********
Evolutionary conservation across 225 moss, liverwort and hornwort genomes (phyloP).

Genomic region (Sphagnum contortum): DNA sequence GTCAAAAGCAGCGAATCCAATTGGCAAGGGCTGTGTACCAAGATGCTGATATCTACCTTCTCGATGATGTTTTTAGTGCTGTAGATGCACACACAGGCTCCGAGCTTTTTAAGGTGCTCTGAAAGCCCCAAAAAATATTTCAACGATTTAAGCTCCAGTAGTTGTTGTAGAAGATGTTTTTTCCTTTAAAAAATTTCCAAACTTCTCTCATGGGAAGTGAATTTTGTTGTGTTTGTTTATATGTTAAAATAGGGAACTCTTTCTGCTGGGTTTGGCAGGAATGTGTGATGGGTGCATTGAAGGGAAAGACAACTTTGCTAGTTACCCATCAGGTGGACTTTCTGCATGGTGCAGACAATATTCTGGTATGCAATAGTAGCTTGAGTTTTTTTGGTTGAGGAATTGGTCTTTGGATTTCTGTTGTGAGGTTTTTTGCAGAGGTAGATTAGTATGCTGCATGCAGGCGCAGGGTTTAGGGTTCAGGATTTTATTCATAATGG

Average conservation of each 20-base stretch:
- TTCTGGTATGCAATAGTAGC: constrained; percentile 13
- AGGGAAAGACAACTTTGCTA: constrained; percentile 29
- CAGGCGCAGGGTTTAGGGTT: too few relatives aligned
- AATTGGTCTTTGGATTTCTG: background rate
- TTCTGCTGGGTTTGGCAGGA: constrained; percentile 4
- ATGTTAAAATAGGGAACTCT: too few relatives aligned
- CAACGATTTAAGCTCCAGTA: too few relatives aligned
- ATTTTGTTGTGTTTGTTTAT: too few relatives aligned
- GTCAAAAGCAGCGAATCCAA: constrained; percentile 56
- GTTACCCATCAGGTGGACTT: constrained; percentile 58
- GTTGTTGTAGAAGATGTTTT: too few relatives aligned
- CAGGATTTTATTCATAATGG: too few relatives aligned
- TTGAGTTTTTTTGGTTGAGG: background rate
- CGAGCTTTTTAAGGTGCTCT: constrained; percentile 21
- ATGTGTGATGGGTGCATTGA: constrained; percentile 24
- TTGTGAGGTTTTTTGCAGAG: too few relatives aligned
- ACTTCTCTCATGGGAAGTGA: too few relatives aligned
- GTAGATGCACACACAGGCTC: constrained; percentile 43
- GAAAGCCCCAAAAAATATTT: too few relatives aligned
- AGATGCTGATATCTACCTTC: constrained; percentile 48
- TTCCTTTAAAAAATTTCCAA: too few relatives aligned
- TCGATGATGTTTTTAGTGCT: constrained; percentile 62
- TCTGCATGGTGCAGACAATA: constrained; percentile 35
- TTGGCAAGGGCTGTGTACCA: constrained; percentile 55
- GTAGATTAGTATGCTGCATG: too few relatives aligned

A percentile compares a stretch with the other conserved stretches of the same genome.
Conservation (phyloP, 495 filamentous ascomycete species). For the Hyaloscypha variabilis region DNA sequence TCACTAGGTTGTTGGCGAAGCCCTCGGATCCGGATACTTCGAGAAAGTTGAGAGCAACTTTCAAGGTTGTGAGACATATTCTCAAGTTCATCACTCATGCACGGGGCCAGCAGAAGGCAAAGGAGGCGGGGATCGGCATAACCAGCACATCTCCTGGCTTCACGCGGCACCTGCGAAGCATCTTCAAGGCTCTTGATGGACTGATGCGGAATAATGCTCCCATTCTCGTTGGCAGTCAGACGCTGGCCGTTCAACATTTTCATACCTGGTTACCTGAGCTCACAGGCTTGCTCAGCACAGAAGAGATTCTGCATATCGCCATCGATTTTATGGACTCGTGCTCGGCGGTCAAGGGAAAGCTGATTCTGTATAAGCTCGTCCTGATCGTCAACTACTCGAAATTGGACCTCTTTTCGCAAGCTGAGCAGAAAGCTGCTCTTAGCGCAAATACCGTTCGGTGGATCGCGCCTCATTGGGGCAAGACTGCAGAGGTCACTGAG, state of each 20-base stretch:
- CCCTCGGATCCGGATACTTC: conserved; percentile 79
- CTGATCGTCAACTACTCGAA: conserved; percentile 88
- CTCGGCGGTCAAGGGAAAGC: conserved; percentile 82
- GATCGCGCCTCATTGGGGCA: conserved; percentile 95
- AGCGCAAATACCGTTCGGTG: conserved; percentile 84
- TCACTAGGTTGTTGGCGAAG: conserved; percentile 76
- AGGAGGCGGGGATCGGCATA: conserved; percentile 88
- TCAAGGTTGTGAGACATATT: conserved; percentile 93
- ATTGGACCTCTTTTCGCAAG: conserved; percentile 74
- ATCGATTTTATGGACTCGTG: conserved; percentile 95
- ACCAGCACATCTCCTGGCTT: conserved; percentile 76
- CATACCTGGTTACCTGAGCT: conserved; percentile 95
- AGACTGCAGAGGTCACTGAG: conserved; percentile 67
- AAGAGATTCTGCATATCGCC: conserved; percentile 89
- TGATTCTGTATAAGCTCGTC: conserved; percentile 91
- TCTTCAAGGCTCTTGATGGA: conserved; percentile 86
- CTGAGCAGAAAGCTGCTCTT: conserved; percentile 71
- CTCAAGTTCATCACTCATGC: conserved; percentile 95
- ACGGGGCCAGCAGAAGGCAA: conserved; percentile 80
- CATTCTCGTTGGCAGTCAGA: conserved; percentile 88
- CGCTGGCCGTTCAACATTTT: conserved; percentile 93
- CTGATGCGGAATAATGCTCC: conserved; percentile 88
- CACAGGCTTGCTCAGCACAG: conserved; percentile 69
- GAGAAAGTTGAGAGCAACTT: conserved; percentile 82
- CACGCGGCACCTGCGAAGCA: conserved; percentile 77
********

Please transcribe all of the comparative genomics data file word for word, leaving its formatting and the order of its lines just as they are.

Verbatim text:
Evolutionary conservation across 225 moss, liverwort and hornwort genomes (phyloP).

Genomic region (Sphagnum contortum): DNA sequence GTCAAAAGCAGCGAATCCAATTGGCAAGGGCTGTGTACCAAGATGCTGATATCTACCTTCTCGATGATGTTTTTAGTGCTGTAGATGCACACACAGGCTCCGAGCTTTTTAAGGTGCTCTGAAAGCCCCAAAAAATATTTCAACGATTTAAGCTCCAGTAGTTGTTGTAGAAGATGTTTTTTCCTTTAAAAAATTTCCAAACTTCTCTCATGGGAAGTGAATTTTGTTGTGTTTGTTTATATGTTAAAATAGGGAACTCTTTCTGCTGGGTTTGGCAGGAATGTGTGATGGGTGCATTGAAGGGAAAGACAACTTTGCTAGTTACCCATCAGGTGGACTTTCTGCATGGTGCAGACAATATTCTGGTATGCAATAGTAGCTTGAGTTTTTTTGGTTGAGGAATTGGTCTTTGGATTTCTGTTGTGAGGTTTTTTGCAGAGGTAGATTAGTATGCTGCATGCAGGCGCAGGGTTTAGGGTTCAGGATTTTATTCATAATGG

Average conservation of each 20-base stretch:
- TTCTGGTATGCAATAGTAGC: constrained; percentile 13
- AGGGAAAGACAACTTTGCTA: constrained; percentile 29
- CAGGCGCAGGGTTTAGGGTT: too few relatives aligned
- AATTGGTCTTTGGATTTCTG: background rate
- TTCTGCTGGGTTTGGCAGGA: constrained; percentile 4
- ATGTTAAAATAGGGAACTCT: too few relatives aligned
- CAACGATTTAAGCTCCAGTA: too few relatives aligned
- ATTTTGTTGTGTTTGTTTAT: too few relatives aligned
- GTCAAAAGCAGCGAATCCAA: constrained; percentile 56
- GTTACCCATCAGGTGGACTT: constrained; percentile 58
- GTTGTTGTAGAAGATGTTTT: too few relatives aligned
- CAGGATTTTATTCATAATGG: too few relatives aligned
- TTGAGTTTTTTTGGTTGAGG: background rate
- CGAGCTTTTTAAGGTGCTCT: constrained; percentile 21
- ATGTGTGATGGGTGCATTGA: constrained; percentile 24
- TTGTGAGGTTTTTTGCAGAG: too few relatives aligned
- ACTTCTCTCATGGGAAGTGA: too few relatives aligned
- GTAGATGCACACACAGGCTC: constrained; percentile 43
- GAAAGCCCCAAAAAATATTT: too few relatives aligned
- AGATGCTGATATCTACCTTC: constrained; percentile 48
- TTCCTTTAAAAAATTTCCAA: too few relatives aligned
- TCGATGATGTTTTTAGTGCT: constrained; percentile 62
- TCTGCATGGTGCAGACAATA: constrained; percentile 35
- TTGGCAAGGGCTGTGTACCA: constrained; percentile 55
- GTAGATTAGTATGCTGCATG: too few relatives aligned

A percentile compares a stretch with the other conserved stretches of the same genome.
Conservation (phyloP, 495 filamentous ascomycete species). For the Hyaloscypha variabilis region DNA sequence TCACTAGGTTGTTGGCGAAGCCCTCGGATCCGGATACTTCGAGAAAGTTGAGAGCAACTTTCAAGGTTGTGAGACATATTCTCAAGTTCATCACTCATGCACGGGGCCAGCAGAAGGCAAAGGAGGCGGGGATCGGCATAACCAGCACATCTCCTGGCTTCACGCGGCACCTGCGAAGCATCTTCAAGGCTCTTGATGGACTGATGCGGAATAATGCTCCCATTCTCGTTGGCAGTCAGACGCTGGCCGTTCAACATTTTCATACCTGGTTACCTGAGCTCACAGGCTTGCTCAGCACAGAAGAGATTCTGCATATCGCCATCGATTTTATGGACTCGTGCTCGGCGGTCAAGGGAAAGCTGATTCTGTATAAGCTCGTCCTGATCGTCAACTACTCGAAATTGGACCTCTTTTCGCAAGCTGAGCAGAAAGCTGCTCTTAGCGCAAATACCGTTCGGTGGATCGCGCCTCATTGGGGCAAGACTGCAGAGGTCACTGAG, state of each 20-base stretch:
- CCCTCGGATCCGGATACTTC: conserved; percentile 79
- CTGATCGTCAACTACTCGAA: conserved; percentile 88
- CTCGGCGGTCAAGGGAAAGC: conserved; percentile 82
- GATCGCGCCTCATTGGGGCA: conserved; percentile 95
- AGCGCAAATACCGTTCGGTG: conserved; percentile 84
- TCACTAGGTTGTTGGCGAAG: conserved; percentile 76
- AGGAGGCGGGGATCGGCATA: conserved; percentile 88
- TCAAGGTTGTGAGACATATT: conserved; percentile 93
- ATTGGACCTCTTTTCGCAAG: conserved; percentile 74
- ATCGATTTTATGGACTCGTG: conserved; percentile 95
- ACCAGCACATCTCCTGGCTT: conserved; percentile 76
- CATACCTGGTTACCTGAGCT: conserved; percentile 95
- AGACTGCAGAGGTCACTGAG: conserved; percentile 67
- AAGAGATTCTGCATATCGCC: conserved; percentile 89
- TGATTCTGTATAAGCTCGTC: conserved; percentile 91
- TCTTCAAGGCTCTTGATGGA: conserved; percentile 86
- CTGAGCAGAAAGCTGCTCTT: conserved; percentile 71
- CTCAAGTTCATCACTCATGC: conserved; percentile 95
- ACGGGGCCAGCAGAAGGCAA: conserved; percentile 80
- CATTCTCGTTGGCAGTCAGA: conserved; percentile 88
- CGCTGGCCGTTCAACATTTT: conserved; percentile 93
- CTGATGCGGAATAATGCTCC: conserved; percentile 88
- CACAGGCTTGCTCAGCACAG: conserved; percentile 69
- GAGAAAGTTGAGAGCAACTT: conserved; percentile 82
- CACGCGGCACCTGCGAAGCA: conserved; percentile 77